Proving deafblindness is an ability
As a young person with deafblindness, Madalina has learned to overcome challenges and advocate for her rights following support from Sense International.
Madalina is a young woman with deafblindness. She attended a school where Sense International Romania was training young people with deafblindness and sensory impairments to become digital typographers. Joining the course, she learned skills to professionally produce a range of materials, including leaflets and magazines. “The workshop has developed my creative skills”, she explains. “Also, during this time, I trained my abilities to communicate and work as a team.”
In addition to teaching valuable skills for employment, the workshop began Madalina’s learning journey about deafblindness and her own abilities. “Deafblindness was an abstract word for me, as it is for many people to whom I mention this word,” she says. “Fortunately…I was the luckiest person because, as soon as I started this journey, wonderful people opened doors for me to another world.”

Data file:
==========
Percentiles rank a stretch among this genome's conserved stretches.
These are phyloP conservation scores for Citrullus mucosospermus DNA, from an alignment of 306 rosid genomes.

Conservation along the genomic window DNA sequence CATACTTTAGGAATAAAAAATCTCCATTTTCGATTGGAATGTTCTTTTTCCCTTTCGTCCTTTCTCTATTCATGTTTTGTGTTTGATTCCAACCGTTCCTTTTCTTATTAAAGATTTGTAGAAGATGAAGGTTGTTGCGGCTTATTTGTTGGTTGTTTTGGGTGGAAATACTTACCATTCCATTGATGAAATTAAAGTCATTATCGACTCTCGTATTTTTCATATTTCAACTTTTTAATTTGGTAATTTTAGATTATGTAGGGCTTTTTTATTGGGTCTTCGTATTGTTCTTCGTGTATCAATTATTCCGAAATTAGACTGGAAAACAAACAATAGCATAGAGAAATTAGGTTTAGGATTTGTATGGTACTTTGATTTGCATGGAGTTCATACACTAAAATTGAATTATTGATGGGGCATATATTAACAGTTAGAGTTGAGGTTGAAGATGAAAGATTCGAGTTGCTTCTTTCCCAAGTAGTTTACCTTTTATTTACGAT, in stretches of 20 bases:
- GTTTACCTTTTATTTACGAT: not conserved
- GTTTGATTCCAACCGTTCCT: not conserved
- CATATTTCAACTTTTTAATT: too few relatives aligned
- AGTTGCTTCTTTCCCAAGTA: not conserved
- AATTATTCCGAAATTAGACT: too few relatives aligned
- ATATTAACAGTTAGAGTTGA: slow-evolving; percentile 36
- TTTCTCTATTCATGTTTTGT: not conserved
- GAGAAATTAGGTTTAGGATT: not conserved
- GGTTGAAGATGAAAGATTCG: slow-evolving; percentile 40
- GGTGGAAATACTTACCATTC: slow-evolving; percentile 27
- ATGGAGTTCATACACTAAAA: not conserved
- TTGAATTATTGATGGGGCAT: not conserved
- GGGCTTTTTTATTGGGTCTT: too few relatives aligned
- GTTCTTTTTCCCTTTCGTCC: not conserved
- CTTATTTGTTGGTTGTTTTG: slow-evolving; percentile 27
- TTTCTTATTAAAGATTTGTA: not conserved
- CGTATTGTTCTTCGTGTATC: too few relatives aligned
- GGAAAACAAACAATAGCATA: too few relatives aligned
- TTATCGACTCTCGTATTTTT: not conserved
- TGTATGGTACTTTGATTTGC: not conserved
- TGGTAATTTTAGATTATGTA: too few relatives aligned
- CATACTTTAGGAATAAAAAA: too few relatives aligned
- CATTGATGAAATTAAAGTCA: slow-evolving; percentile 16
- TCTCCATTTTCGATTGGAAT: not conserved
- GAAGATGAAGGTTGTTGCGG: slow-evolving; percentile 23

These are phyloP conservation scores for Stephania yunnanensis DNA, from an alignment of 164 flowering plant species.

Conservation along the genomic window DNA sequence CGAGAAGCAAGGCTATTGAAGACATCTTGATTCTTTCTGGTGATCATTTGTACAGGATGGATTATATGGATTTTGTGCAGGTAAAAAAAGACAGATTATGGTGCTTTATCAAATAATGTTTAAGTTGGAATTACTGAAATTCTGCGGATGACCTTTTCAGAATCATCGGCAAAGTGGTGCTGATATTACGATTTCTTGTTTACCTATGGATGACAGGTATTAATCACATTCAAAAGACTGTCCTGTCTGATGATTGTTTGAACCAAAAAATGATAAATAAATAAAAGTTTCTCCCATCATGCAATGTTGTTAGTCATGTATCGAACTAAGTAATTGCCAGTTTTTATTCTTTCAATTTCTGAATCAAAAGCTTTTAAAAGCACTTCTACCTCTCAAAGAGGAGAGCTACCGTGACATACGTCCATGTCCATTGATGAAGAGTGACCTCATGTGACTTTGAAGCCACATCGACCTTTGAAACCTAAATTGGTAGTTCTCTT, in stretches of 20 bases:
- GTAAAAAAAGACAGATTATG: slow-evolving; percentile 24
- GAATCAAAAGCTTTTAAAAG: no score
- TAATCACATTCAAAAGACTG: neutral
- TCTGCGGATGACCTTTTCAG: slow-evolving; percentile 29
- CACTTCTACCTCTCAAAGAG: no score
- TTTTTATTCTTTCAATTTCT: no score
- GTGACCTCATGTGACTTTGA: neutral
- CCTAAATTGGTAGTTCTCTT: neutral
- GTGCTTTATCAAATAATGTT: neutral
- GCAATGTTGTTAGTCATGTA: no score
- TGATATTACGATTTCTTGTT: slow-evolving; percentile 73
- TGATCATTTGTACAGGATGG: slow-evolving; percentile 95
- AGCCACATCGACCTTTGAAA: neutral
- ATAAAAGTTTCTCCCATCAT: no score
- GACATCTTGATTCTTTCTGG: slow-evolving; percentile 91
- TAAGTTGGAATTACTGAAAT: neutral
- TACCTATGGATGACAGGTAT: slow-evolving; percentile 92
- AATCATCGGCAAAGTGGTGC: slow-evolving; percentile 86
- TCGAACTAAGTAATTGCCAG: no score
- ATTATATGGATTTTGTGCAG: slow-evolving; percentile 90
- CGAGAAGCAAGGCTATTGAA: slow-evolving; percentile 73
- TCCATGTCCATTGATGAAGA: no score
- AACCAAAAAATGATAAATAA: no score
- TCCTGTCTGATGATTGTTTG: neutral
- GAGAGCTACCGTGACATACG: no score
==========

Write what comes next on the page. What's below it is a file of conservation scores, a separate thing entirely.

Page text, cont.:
Madalina participated in a range of activities for young people with deafblindness, including camps designed to improve mobility and orientation skills, and workshops on leadership and advocacy. These activities had a significant personal impact, as she found inspiration in the achievements of other people with deafblindness.
“I had the opportunity to personally meet Professor Vasile Adamescu [a man with deafblindness], a moment that anchored my dreams and certainly guided me in choosing the domain of special education,” Madalina explains. “Behind his success, there was a man on whom society imposed limits with the term ‘disability’, but he showed everyone was wrong after he proved that deafblindness is an ability.”
Madalina is now a volunteer and advocate for Sense International Romania. She has recently graduated from university, where she studied special education.
“What do I want?” she says, “I wish for a world with no barriers and no prejudice.”